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                   Tuesday, April 2, 2013 - 12:01AM CST

Arguments from personal incredulity in belief and unbelief

By DAN ROBINSON
Storm Chaser/Photographer
25 Years of Storm Chasing
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"Arguments from personal incredulity" are a kind of logical fallacy that befalls people of all faiths and positions, and unfortunately are used by Christians and atheists alike. An argument from personal incredulity is a reason to believe something because it is attractive and/or the alternative is difficult to accept. This is opposed to believing in something simply because is true.

Some examples of the Christian (or theist) version of arguments from personal incredulity are the following:

  • I cannot envision a life without ultimate meaning or purpose, therefore I believe in God.
  • I cannot accept a universe without ultimate justice for good and evil, therefore I believe in God.
  • I believe in God because knowing He is in control allows me to deal with the troubles and trials of life.
  • Believing in the promise of heaven gives me hope and makes all of the troubles of this life seem trivial.
These are all examples of the benefits of believing in Christ, but they do nothing to show whether or not Christianity is true! Using these arguments to prove theism or Christianity is fallacious, because the person here assumes that it is true based on their personal ability to agree with it or find comfort in it. By the same token, they assume that atheism is false because they find it offensive and/or difficult to accept.

If it's true that there is no God, then there really isn't any transcendent meaning and purpose to human life, no matter how much we want there to be. If there's no heaven, then wanting there to be a heaven doesn't make it true, even if believing does bring practical benefits (comfort, peace, hope of seeing loved ones, etc). Wanting or preferring something to be true does not make it true, and likewise the inability to accept something doesn't make it false.

The atheist side of the coin is exactly the same. Some examples of non-believer "arguments from personal incredulity" include:

  • I can't believe in a God that would not give me the freedom to live my life any way I choose.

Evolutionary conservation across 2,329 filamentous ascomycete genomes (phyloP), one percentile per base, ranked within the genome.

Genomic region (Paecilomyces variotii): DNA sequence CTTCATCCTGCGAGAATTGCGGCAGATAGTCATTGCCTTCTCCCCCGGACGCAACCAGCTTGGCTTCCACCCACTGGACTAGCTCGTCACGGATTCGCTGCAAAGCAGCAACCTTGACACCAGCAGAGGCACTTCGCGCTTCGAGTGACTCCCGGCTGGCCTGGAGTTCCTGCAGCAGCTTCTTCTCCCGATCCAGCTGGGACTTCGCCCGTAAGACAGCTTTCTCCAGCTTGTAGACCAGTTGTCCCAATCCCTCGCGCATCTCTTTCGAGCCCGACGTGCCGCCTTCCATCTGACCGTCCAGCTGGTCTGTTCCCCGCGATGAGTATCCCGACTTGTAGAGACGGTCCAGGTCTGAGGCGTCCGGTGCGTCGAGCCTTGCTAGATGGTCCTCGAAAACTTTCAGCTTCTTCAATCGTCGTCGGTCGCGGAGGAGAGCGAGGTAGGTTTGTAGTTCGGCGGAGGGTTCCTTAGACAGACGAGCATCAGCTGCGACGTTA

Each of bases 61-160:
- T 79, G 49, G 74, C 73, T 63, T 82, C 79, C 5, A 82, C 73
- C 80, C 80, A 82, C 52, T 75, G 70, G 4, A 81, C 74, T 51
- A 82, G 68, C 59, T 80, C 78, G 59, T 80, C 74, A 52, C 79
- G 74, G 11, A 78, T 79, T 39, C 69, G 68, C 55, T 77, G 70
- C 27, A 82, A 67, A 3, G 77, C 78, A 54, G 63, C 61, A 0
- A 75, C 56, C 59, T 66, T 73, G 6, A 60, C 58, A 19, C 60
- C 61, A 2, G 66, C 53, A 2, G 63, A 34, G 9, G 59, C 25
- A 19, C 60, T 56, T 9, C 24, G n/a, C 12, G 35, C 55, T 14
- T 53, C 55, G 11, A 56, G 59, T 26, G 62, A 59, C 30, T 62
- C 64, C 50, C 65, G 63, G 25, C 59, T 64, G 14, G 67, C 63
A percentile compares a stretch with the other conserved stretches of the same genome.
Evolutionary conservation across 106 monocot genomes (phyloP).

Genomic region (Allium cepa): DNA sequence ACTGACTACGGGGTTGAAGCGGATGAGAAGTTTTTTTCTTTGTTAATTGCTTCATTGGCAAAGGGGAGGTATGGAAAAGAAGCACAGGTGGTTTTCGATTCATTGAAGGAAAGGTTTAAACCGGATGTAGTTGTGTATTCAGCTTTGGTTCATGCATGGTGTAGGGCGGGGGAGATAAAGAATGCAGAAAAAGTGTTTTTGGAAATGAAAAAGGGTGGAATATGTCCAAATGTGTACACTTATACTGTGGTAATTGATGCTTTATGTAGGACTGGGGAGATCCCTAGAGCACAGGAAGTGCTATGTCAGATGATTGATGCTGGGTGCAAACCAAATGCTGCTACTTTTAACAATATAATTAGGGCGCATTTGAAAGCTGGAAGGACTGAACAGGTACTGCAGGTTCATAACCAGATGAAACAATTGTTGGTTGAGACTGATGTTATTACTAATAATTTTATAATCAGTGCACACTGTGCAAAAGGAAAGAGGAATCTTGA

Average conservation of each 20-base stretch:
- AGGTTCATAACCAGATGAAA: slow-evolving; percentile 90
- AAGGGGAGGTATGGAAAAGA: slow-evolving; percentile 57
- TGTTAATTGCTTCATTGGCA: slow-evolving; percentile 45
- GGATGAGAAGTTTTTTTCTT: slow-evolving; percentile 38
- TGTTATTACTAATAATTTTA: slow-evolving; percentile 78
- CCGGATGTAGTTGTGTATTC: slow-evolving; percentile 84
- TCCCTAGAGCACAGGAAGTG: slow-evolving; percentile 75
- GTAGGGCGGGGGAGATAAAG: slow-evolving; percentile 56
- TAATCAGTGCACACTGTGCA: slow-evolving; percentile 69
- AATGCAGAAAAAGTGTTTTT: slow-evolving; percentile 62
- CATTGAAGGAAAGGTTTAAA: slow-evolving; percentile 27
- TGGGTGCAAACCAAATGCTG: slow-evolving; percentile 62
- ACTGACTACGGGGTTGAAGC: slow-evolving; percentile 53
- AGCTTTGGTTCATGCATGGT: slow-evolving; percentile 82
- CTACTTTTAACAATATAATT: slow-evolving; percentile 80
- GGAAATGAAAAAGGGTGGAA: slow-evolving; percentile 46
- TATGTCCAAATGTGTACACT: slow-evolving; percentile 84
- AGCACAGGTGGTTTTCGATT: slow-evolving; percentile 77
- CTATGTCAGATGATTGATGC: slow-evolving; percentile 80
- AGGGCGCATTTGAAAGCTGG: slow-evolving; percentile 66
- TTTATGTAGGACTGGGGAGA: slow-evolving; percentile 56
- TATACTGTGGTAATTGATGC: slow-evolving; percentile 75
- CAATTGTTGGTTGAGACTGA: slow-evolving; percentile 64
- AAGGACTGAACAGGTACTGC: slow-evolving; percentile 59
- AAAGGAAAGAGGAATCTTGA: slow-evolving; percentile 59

• I can't believe in a God that will only accept one way of belief and condemn all unbelievers to eternal punishment.
  • I have found great happiness and freedom in being myself, enjoying life and not feeling obligated to any moral standard.
  • A God who would condemn someone based on acting in a way consistent with who they are is not a God I will serve, worship or believe in.
Again, the person using these arguments is not choosing to disbelieve based on the objective truth or falsehood of Christianity, they are choosing to disbelieve based on their personal opinion of what they perceive God and Christianity to be.

When I investigated my faith rationally, I had to disqualify the "arguments from personal incredulity" that favored Christianity based on the benefits I'd enjoy if it were true. I had to look past that and determine whether the claims of the New Testament were credible (and I found they are, you will too if you do the same research). If they were not, then I'd have to abandon any supposed benefits of faith, no matter how much I wanted to hang onto them.

Likewise, atheists can't rationally base their unbelief, either in part or in whole, on their personal disgust with God's teachings. If the God of the Bible is real, then a disagreement with His expectations and standards is irrelevant to the truth of them. Just like I'd have to simply 'deal with it' if I found Christianity to be patently false, the atheist must 'deal with it' if there is a strong possibility that God is real and that the Bible is His communication to mankind.

I would humbly suggest this to those who find God and His teachings offensive: Why not be open to the possibility that you may just be wrong about who God is? That could be for various reasons - either due to misunderstanding the text, using singular verses or passages out of context, maybe something else. The fact that millions of Christians throughout history know the Bible, and still choose to believe, should speak volumes that you just might be wrong about God.

The following comments were posted before this site switched to a new comment system on August 27, 2016:

The only reason I'm visiting your site in non-chasing season is to read your Christianity messages. I remember you mentioned some people don't like them, but I want you to know there is a person like me, I believe it's not just me, a lot of people (Christians). Please keep this work and stand strong in the grace of our Lord Jesus Christ. (I'm sorry, I'm not so good with English)
- Posted by Luka Lee from Arizona
Thanks Luka, I appreciate the note!
- Posted by Dan R, from New Baden, IL

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